Guidance

Guidance note on the impact on exempt European lawyers of the Government's Statutory Instrument on the basis of a 'no deal' EU exit scenario

Issued on 10 December 2018 | Updated 25 November 2019

Status

This Guidance does not form part of the SRA Standards and Regulations. It is intended to explain some of the implications of a ‘no-deal’ EU exit on exempt European lawyers and firms they are involved in, should this happen.

Who is this guidance for?

Exempt European lawyers (EELs), law firms and other interested parties.

Purpose of this guidance

In response to the Technical Notice published by the government and the statutory instrument (SI) this guidance sets out the potential impact on EELs and law firms of a ‘no deal’ EU exit and future options.

This guidance is not intended to provide definitive answers on the impact of EU exit on legal services, as this will depend on the outcome of the negotiations between the UK government and the EU.

General

On 12 October 2018 the Government published a Technical Notice setting out its approach regarding the impact of a 'no deal' EU exit scenario on EU lawyers practising in the UK. The Government has made the Services of Lawyers and Lawyer's Practice (Revocation etc.) (EU Exit) Regulations 2019, to come into force on exit day.

The Government has taken steps to prepare for all potential outcomes, including preparing for a no deal scenario.

We will continue to work cooperatively with the Government and interested parties to make sure that whatever the outcome of the negotiations, any changes are implemented as effectively and smoothly as possible both for the profession and the people who use the services of European lawyers.

This note is published in response to the Technical Notice and the  SI to explain the impact of the changes to EELs in the event of a no deal EU Exit.

The current position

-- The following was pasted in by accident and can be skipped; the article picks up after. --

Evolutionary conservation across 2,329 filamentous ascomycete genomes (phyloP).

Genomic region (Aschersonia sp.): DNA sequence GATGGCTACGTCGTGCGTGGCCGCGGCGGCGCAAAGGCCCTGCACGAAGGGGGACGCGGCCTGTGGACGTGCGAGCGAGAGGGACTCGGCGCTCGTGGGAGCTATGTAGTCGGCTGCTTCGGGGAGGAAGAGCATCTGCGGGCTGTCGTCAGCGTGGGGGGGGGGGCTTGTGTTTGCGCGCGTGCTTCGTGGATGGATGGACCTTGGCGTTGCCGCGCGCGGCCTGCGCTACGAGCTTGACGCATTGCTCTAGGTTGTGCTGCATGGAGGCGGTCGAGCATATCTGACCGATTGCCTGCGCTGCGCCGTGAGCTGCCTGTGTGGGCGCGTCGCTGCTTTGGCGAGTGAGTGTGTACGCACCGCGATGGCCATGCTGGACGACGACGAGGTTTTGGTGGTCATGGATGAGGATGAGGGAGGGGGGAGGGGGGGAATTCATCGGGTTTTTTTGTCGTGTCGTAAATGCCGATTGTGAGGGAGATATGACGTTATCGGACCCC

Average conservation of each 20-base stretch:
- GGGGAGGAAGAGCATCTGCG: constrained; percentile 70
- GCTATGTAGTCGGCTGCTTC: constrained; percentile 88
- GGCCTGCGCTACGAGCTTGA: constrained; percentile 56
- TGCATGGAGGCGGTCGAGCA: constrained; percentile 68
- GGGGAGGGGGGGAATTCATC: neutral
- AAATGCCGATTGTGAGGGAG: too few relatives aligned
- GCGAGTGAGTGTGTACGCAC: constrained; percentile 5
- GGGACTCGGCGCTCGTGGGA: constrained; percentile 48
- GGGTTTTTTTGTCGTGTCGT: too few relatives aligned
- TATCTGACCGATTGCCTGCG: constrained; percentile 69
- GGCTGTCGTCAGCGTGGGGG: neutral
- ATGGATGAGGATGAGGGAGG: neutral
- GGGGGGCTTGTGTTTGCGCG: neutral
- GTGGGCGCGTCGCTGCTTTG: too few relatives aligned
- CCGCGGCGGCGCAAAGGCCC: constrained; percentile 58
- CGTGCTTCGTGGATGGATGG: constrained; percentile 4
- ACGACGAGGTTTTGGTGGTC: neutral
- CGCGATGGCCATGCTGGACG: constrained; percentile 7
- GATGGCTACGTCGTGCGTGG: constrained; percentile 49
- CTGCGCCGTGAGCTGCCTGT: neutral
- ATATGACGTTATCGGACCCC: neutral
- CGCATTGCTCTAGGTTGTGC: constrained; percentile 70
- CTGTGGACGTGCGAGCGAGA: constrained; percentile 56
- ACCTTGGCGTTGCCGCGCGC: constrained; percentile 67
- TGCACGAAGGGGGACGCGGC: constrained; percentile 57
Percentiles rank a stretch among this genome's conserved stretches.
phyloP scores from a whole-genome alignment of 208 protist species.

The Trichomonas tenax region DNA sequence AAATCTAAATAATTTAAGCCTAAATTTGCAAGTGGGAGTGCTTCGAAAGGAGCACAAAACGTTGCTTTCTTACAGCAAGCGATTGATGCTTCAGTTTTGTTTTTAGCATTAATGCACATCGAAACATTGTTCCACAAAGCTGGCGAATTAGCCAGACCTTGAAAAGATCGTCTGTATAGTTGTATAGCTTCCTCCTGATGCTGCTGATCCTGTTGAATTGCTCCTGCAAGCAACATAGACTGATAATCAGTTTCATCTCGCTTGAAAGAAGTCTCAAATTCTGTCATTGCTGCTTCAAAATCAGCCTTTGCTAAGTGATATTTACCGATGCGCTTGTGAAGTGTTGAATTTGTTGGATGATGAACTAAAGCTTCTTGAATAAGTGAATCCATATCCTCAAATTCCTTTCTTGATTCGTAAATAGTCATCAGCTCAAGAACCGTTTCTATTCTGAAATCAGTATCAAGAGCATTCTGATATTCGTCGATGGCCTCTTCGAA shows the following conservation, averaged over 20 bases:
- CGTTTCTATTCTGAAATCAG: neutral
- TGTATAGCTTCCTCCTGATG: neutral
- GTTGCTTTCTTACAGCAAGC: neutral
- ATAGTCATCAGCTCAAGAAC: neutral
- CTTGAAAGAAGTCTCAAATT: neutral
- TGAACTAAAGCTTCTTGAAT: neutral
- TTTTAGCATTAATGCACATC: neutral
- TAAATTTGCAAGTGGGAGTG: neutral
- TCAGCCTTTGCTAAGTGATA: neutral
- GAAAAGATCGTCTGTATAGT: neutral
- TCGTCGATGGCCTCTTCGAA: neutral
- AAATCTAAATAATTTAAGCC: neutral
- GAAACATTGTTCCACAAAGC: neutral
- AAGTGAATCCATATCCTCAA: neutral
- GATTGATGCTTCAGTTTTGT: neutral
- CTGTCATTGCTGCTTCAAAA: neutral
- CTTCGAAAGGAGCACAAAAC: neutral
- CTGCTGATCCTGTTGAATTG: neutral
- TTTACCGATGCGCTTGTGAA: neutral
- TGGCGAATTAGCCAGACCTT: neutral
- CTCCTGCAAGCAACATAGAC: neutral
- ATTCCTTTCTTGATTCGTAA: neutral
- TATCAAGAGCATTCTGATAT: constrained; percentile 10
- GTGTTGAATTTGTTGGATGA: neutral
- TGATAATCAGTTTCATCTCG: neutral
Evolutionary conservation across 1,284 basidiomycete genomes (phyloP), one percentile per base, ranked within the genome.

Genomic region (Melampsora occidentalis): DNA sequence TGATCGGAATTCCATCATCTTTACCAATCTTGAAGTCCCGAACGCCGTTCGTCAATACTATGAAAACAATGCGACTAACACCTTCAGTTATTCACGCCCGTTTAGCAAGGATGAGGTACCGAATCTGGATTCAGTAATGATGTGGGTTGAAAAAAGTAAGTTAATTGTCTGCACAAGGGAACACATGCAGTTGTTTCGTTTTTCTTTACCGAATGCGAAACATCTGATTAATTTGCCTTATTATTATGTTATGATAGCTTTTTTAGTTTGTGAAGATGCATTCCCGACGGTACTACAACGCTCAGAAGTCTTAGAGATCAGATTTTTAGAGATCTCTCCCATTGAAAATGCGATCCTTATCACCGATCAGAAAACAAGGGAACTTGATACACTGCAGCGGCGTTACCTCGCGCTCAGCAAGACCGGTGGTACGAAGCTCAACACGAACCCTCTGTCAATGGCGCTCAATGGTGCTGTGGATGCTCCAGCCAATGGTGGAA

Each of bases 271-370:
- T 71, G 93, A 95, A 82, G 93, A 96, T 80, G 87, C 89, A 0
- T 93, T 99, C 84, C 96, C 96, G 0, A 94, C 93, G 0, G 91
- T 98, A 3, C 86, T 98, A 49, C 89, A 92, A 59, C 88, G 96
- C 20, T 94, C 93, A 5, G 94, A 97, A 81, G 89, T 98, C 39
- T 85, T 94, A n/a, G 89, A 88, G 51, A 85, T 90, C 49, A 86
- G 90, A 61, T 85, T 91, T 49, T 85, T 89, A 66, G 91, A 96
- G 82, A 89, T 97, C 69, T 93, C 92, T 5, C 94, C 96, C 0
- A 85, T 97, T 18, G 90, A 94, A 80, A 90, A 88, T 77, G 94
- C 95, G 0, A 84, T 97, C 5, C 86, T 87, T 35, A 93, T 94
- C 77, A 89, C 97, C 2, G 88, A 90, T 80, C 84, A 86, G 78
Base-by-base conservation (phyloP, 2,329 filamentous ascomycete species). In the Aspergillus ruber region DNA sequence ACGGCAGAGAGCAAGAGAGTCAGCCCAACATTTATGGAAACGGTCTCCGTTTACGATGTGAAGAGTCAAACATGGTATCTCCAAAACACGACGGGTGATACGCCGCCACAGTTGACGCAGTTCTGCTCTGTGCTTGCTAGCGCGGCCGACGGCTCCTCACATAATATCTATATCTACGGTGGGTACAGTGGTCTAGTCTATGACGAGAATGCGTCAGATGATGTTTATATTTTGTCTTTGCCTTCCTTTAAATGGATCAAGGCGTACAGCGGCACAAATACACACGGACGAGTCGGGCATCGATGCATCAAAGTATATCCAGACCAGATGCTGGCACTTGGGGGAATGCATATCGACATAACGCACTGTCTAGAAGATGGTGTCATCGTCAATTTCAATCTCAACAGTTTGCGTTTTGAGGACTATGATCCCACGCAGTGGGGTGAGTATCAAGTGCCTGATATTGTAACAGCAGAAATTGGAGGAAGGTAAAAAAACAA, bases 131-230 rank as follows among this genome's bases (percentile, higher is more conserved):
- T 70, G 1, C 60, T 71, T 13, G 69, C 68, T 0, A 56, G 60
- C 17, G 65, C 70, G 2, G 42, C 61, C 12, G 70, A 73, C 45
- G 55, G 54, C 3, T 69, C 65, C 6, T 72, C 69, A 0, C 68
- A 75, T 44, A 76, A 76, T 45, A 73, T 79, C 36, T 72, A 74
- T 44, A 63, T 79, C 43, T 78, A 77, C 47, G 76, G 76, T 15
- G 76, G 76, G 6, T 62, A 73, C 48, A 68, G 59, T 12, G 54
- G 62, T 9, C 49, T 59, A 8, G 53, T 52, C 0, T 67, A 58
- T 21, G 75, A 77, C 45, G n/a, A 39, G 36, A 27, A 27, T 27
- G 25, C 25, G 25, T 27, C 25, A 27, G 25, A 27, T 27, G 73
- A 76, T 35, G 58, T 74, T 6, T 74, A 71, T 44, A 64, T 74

Our previous regulations specifically provided that a special category of European lawyers could  be managers or owners of law firms we regulate: exempt European lawyers (EELs). These provisions reflected the statutory provisions of section 9(A)(6)(c) of the Administration of Justice Act 1985 and section 111 of the Legal Services Act 2007. Our new standards and regulations no longer refer to exempt European lawyers. European lawyers who satisfy the requirements set out in the statutory provisions referred to will continue to be able to be managers and owners of law firms we regulate as recognised bodies.

These provisions relate mainly to EEA/EU lawyers based entirely in offices outside of England and Wales.

Impact of a ‘no deal’ EU exit on EELs.

In the event of a no deal exit, the SI deletes these statutory provisions1 from the end of the transitional period – 31 December 2020. This means that from that date, EELs can no longer be owners or managers of recognised bodies unless they are Scottish or Northern Irish lawyers. They will become unauthorised persons which will make the law firm in which they work a licensable body, that is an Alternative Business Structure.

There are presently about 1900 EELs in this situation who mostly have connections in City and International law firms we regulate. We want to make the transition from our current arrangements as smooth as possible in the event of a no deal exit from the EU. This guidance sets out answers to some common FAQs that EELs may have.

Questions and answers

Open all

Further help

If you require any further assistance, please contact the Professional Ethics helpline.

  1. For the detail, see the changes proposed by paragraphs 8(2) and (4) and 13(2) and (4) of the Schedule to the SI
  2. For the purposes of this guidance this means an advocate or solicitor in Scotland or a member of the Bar of Northern Ireland or a solicitor of the Court of Judicature of Northern Ireland